Grace Topete joined the 2018 Scholars in Santa Fe to lead a workshop on art
I remember the first time I saw Fredrick Edwin Church’s The Icebergs at the DMA. I remember the vividness of that frozen expanse, the deafening silence of the world it imagines, and the intense, engulfing peace in the face of tragedy the painting presents. Church created an experience that still calls to me every time I step foot in the Museum.
Mrs. McDermott, an avid collector, loved her ‘pictures’. New classes of Scholars will never have the delight of knowing her in person, so it is incumbent on us, the alumni, to make sure that they know why art was so important to her (and to all of us). It was with this mission in mind that I led a workshop for the 2018s in Santa Fe using How Art Can Make You Happy, a phenomenal guide by Bridget Watson Payne (Many thanks to our Alumni Association for sponsoring the workshop by purchasing a copy of the book for each 2018 Scholar).
This short little book is a beginner’s guide to the art world, including how to recognize major names and styles, how to find your way around an art museum, how to figure out what you like, and even how to dress to look like you belong at a gallery opening. It can be an intimidating experience to be thrust into sudden membership in the art world (as we all were as freshmen Scholars), but it doesn’t take much to set someone on the path to art-induced joy. During my time with the ’18s, we talked about how art speaks to us about ourselves, about others, and about the world. We explored some of the themes they might encounter in art in Santa Fe, from the sacredness of nature to colonialism in the Southwest.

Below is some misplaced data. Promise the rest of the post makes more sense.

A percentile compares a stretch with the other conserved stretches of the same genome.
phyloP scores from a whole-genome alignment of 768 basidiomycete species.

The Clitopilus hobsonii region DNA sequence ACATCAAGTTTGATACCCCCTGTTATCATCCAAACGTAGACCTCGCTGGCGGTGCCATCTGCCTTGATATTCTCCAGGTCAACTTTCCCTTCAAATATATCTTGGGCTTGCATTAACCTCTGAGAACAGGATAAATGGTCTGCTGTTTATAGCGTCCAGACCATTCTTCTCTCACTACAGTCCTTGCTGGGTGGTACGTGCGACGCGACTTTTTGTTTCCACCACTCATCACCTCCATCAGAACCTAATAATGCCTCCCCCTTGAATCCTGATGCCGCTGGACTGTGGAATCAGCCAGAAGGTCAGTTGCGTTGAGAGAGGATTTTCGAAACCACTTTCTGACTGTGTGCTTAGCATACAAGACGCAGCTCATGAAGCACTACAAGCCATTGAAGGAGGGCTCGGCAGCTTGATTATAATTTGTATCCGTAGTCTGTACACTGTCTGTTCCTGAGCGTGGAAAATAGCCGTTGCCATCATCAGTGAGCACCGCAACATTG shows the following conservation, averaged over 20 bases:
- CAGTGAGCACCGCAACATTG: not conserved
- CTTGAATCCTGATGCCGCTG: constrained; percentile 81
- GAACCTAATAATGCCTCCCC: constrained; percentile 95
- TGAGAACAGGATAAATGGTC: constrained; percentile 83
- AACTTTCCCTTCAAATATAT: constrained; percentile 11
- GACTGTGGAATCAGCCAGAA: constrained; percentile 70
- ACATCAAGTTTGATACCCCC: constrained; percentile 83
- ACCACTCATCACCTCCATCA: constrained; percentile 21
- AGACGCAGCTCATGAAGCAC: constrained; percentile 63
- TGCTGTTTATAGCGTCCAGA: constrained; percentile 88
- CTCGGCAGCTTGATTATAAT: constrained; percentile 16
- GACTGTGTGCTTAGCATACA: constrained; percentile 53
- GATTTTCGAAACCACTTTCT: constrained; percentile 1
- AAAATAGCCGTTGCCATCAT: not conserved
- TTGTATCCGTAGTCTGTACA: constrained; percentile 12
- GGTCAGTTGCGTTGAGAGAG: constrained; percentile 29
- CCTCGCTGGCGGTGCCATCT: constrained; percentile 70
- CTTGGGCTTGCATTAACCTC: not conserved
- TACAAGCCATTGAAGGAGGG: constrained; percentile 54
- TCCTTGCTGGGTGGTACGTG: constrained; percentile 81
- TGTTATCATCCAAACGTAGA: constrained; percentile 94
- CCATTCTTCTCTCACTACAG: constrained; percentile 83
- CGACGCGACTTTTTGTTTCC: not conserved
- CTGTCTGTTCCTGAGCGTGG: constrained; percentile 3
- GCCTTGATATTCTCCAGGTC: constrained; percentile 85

‘Good art’ creates intellectual and emotional reactions in its viewers, and the Scholars examined the way that notable works made them feel – the chaotic anxiety of Jackson Pollock’s No. 5, the dream-like peace of Monet’s Woman with a Parasol Facing Left, the drama and viscerality of Caravaggio’s David with the Head of Goliath. The ’18s and I talked about how the kind of happiness art offers isn’t just a positive mood – it’s a richness of the inner life that can only come from submerging yourself in other peoples’ perspectives. In fact, enjoyment of art and appreciation of art might actually be two completely different things. Good art may dig up uncomfortable feelings of sadness, or anxiety, or anger, but it forces us into conversations with ideas that we might never have the chance to encounter in our everyday experience.
At the same time, it’s okay to have preferences – everyone has an artist they adore and artists they hate (sorry, Rothko) and it’s more important to figure out what makes you happy than to pretend to like all the “right ones”. Perhaps the most important things we learned together were how to look at art. The average gallery-goer looks at a single work for less than 7 seconds before moving on to the next one. Seven seconds! Not enough time to look at a work for sure. As with relationships or a good book, we need to give ourselves time to let great works of art seep into the corners of our souls, ask questions that words can’t quite grasp, and let us live for a few moments in somebody else’s mind.
We need to give ourselves time to decide whether it moves us, whether we enjoy it, and whether art can make us happy.
-- Grace Topete (’14)